Winter

#AtoZChallenge | T is for Trees and Trail Markers

In the winter, when the trees have shed their leaves and all that remains are the bare branches some unique, interesting natural sculptures begin to appear. I’m drawn to trees that are different and I don’t think I’m alone because many of the trail markers that I see on our hikes are placed on the most unique trees.

Some trail markers are painted on to the trees while others are actual tags that are attached and as we’ve grown in our hiking experience we’ve gotten a lot better at spotting them. Fortunately, at least for us, it seems to be a little easier in the winter which is good because the actual trail can be more challenging to find when the ground is covered in snow and you can’t always trust the trampled path of those that went before you. Sometimes they wander off the main trail so you need to rely on your trail markers. Continue reading

#AtoZChallenge | R is for a Rocky Waterfall and Trekking Through the Snow

The sign letting us know we were only 1,000 feet from the entrance to Screw Auger Falls prompted us to slow down. We’d been to the falls before which I blogged about in my post Hiking Maine | Following in the path of the Ultimate Maine Waterfalls Road Trip so we had a general sense of where we were going. As we got closer, the lack of a break in the snowbank confused us until we saw the sign for the entrance resting on top. Apparently the parking lot to the falls is not open in the winter.

We debated continuing onto our next destination but knew the falls were only a short distance from the entrance so we pulled the car onto the shoulder and parked. After scrambling over the snow bank, we saw a single row of footprints leading in the general direction of the falls. I mirrored the steps and began the short hike to the falls. Occasionally, my weight would push through the top layer of snow plunging my leg into the unknown and slowing down our progress. We proceeded with caution. Continue reading

#AtoZChallenge | Q is for Quiet and Winter’s Slower Pace

When we bought our house in Maine, it was a true Maine camp having had a series of haphazard additions in the previous decades that left it with little charm other than the backyard which had lake frontage and gorgeous views. Sadly, those views were obstructed by an enclosed porch that circled the back and side of the house. But, it had an abundance of knotty pine and one good viewing spot in the kitchen.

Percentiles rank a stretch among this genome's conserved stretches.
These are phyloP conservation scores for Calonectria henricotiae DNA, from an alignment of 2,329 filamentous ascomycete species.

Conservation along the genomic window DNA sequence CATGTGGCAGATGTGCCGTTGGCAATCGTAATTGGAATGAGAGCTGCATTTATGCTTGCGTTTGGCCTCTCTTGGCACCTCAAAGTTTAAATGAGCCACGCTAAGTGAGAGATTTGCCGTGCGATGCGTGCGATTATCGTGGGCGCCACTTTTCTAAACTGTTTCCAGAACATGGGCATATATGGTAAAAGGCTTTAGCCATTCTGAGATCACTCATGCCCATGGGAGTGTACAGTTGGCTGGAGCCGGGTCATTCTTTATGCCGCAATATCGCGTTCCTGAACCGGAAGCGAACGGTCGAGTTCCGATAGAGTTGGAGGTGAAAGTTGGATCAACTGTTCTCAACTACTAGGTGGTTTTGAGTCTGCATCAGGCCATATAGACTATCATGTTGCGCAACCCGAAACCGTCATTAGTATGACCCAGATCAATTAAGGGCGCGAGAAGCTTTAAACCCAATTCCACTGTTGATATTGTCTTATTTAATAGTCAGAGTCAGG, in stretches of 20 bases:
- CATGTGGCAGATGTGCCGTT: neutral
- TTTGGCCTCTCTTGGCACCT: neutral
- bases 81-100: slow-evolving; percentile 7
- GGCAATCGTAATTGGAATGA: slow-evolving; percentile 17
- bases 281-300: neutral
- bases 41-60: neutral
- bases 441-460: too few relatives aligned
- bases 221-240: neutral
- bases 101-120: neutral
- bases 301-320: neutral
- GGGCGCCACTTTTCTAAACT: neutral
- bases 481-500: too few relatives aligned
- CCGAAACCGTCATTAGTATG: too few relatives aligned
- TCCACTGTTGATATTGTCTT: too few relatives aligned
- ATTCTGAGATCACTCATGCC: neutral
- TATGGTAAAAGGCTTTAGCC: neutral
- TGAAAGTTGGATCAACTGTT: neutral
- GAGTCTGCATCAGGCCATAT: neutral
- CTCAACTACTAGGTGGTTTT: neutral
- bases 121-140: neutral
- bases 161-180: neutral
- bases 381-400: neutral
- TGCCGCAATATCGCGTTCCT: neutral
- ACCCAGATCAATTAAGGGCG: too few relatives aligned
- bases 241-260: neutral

One other thing it did have that we hadn’t expected was heat. It was usable year round. Our original thought had been to only spend summers in Maine but since there was heat we started making the trek up on weekends in the winter. Continue reading

#AtoZChallenge | P is for the Pier at Palace Playland in Old Orchard Beach

Amusement Parks are decidedly not a winter activity in Maine. The rides sit deserted and motionless against the cold, quiet sky. The boardwalk is closed as the seasonal shops are locked up and windows shuttered. Only a handful of people walk the empty beaches.

The hallmark of Palace Playland in Old Orchard Beach is the Pier but it is especially lonely in the winter. With no people strolling its wooden planks, it appears abandoned as it waits for summer to return while braving the winter storms that batter it.

Sitting on its pillars at it juts out into the ocean, it is fully exposed to the elements. Continue reading

#AtoZChallenge | N is for the Noyes Trail in Norway and Skiing Past Tense

I use to ski. If there were a way to make that statement not just past tense, but past-past tense it would be more accurate. It has been at least thirty-five years since I skied last but I have fond memories of being on the slopes even if my first attempt did result in frostbite. Fortunately, my toes thawed.

My childhood best friend’s family skied every weekend and I was lucky enough to tag along on many trips to the ski resort. There was also an active ski club in my high school. Every Friday night, we headed to the mountain. Skiing is big in Maine. Continue reading